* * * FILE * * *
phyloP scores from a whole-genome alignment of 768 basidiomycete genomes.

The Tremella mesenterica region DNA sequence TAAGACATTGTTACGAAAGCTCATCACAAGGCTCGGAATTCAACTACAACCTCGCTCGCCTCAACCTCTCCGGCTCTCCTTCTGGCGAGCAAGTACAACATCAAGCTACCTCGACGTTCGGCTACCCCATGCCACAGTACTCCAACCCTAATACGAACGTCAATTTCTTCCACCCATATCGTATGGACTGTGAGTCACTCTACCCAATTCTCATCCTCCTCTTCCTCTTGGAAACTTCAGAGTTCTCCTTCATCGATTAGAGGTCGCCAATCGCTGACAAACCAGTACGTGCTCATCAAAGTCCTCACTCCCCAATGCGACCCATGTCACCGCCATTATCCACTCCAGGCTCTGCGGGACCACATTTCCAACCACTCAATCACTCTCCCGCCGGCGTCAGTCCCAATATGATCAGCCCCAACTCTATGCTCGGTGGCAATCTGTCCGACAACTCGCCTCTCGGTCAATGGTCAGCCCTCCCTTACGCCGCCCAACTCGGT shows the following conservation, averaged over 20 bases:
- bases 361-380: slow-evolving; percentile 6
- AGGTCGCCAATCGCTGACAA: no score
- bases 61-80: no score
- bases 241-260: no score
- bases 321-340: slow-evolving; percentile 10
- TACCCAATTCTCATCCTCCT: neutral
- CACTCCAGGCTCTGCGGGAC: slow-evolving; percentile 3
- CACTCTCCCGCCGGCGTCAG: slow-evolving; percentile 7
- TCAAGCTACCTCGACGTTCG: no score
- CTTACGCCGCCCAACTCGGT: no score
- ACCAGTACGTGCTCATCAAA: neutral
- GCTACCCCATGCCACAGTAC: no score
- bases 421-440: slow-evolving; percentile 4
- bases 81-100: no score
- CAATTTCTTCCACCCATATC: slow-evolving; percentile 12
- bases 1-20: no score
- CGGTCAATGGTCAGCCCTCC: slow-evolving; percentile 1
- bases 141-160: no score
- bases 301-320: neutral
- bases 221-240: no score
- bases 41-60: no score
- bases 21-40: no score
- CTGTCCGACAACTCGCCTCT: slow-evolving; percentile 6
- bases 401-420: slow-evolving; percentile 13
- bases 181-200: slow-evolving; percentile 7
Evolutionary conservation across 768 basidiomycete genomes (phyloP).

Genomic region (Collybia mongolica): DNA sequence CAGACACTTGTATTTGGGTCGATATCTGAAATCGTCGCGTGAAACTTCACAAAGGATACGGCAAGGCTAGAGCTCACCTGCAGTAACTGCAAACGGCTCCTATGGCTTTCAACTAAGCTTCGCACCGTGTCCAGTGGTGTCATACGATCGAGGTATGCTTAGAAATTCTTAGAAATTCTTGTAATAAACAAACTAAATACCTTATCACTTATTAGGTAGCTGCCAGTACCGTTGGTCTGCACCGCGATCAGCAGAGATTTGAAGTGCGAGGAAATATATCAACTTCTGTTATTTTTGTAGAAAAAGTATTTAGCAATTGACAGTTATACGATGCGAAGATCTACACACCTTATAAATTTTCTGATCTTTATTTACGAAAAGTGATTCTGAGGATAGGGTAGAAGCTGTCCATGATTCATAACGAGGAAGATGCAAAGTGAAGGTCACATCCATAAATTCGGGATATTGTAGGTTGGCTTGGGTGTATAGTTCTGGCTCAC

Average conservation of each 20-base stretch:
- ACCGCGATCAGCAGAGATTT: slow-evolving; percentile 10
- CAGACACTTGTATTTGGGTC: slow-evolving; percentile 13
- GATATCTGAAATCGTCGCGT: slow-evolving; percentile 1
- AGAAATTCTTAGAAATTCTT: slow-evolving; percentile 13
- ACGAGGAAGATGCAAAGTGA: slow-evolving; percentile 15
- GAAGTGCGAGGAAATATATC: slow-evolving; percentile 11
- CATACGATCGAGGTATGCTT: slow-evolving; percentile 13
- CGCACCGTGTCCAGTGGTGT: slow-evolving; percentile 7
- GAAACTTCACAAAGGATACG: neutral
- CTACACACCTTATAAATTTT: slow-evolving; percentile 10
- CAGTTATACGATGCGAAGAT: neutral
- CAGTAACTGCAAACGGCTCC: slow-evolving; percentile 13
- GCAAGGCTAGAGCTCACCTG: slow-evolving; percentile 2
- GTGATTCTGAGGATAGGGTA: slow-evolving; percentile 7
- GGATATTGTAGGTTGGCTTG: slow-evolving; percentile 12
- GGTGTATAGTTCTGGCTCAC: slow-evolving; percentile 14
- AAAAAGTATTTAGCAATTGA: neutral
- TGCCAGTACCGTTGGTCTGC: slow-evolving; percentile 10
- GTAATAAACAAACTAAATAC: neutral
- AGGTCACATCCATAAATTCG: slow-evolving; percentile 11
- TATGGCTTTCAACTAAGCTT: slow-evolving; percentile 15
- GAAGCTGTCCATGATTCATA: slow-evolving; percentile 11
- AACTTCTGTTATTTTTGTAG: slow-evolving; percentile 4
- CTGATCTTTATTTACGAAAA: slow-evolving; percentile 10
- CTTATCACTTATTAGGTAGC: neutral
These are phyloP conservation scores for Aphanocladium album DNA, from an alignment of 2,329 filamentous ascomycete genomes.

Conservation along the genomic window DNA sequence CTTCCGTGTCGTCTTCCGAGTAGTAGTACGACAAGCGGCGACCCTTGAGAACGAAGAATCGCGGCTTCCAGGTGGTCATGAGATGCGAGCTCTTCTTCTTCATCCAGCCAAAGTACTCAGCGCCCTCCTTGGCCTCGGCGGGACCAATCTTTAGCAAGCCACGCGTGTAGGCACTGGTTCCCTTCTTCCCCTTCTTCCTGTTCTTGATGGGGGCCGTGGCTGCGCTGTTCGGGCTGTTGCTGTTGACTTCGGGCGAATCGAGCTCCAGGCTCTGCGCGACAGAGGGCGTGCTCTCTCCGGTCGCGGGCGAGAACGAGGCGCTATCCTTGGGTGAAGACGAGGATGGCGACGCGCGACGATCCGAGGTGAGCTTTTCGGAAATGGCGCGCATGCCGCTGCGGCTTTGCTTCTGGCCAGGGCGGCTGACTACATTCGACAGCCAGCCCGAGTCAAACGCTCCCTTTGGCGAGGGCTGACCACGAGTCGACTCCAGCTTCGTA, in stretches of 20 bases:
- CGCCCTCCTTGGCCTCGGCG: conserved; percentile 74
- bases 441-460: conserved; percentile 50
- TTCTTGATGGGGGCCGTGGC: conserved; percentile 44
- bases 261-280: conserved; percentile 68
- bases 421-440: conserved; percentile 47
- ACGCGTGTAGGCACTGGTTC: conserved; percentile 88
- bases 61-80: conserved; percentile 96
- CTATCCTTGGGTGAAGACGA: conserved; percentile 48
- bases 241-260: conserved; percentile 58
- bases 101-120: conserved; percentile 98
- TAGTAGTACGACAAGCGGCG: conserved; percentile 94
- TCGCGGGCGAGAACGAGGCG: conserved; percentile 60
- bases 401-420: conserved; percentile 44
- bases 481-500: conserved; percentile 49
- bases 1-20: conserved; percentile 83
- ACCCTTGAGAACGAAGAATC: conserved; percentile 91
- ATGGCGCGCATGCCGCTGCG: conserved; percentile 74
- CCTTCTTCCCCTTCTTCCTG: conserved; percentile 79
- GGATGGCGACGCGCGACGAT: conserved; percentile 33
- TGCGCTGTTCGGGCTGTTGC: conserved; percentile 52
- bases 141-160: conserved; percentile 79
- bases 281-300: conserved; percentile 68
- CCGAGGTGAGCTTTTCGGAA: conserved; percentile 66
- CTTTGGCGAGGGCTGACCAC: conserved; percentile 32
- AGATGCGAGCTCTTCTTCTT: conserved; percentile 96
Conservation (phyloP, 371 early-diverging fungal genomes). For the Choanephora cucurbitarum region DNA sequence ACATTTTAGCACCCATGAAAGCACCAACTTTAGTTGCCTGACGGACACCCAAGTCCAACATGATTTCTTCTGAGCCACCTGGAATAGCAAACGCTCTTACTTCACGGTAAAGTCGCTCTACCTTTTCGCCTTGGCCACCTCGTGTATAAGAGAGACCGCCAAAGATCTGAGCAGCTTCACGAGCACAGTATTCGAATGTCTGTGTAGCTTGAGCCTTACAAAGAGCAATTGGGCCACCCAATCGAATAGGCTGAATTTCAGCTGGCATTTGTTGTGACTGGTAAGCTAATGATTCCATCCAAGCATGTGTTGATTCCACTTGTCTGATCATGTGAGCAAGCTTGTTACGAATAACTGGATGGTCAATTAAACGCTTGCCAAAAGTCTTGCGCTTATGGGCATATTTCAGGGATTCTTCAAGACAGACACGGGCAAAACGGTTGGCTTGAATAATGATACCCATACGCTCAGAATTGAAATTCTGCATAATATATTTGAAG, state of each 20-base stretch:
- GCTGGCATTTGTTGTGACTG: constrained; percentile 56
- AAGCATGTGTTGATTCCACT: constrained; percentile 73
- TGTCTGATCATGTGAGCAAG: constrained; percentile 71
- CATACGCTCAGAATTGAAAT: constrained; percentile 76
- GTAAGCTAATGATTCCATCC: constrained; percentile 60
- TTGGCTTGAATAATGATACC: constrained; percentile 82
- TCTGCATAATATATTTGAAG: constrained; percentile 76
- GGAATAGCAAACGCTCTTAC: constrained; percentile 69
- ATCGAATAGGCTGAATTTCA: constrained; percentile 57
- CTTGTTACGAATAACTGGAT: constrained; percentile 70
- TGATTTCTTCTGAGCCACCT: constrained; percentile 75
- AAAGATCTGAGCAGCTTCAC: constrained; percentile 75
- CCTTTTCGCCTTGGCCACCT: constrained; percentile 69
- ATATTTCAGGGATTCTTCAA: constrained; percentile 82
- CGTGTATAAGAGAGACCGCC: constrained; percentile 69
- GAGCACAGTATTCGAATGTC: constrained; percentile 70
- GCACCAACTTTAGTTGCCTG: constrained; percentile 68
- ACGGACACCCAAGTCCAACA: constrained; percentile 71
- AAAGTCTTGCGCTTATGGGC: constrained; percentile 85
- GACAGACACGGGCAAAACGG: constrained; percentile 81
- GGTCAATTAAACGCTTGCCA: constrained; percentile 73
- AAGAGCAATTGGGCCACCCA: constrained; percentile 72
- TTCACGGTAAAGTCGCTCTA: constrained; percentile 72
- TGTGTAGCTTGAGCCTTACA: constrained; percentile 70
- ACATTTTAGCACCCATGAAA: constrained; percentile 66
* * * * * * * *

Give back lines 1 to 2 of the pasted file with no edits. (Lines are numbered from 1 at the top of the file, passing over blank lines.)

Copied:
phyloP scores from a whole-genome alignment of 768 basidiomycete genomes.

The Tremella mesenterica region DNA sequence TAAGACATTGTTACGAAAGCTCATCACAAGGCTCGGAATTCAACTACAACCTCGCTCGCCTCAACCTCTCCGGCTCTCCTTCTGGCGAGCAAGTACAACATCAAGCTACCTCGACGTTCGGCTACCCCATGCCACAGTACTCCAACCCTAATACGAACGTCAATTTCTTCCACCCATATCGTATGGACTGTGAGTCACTCTACCCAATTCTCATCCTCCTCTTCCTCTTGGAAACTTCAGAGTTCTCCTTCATCGATTAGAGGTCGCCAATCGCTGACAAACCAGTACGTGCTCATCAAAGTCCTCACTCCCCAATGCGACCCATGTCACCGCCATTATCCACTCCAGGCTCTGCGGGACCACATTTCCAACCACTCAATCACTCTCCCGCCGGCGTCAGTCCCAATATGATCAGCCCCAACTCTATGCTCGGTGGCAATCTGTCCGACAACTCGCCTCTCGGTCAATGGTCAGCCCTCCCTTACGCCGCCCAACTCGGT shows the following conservation, averaged over 20 bases: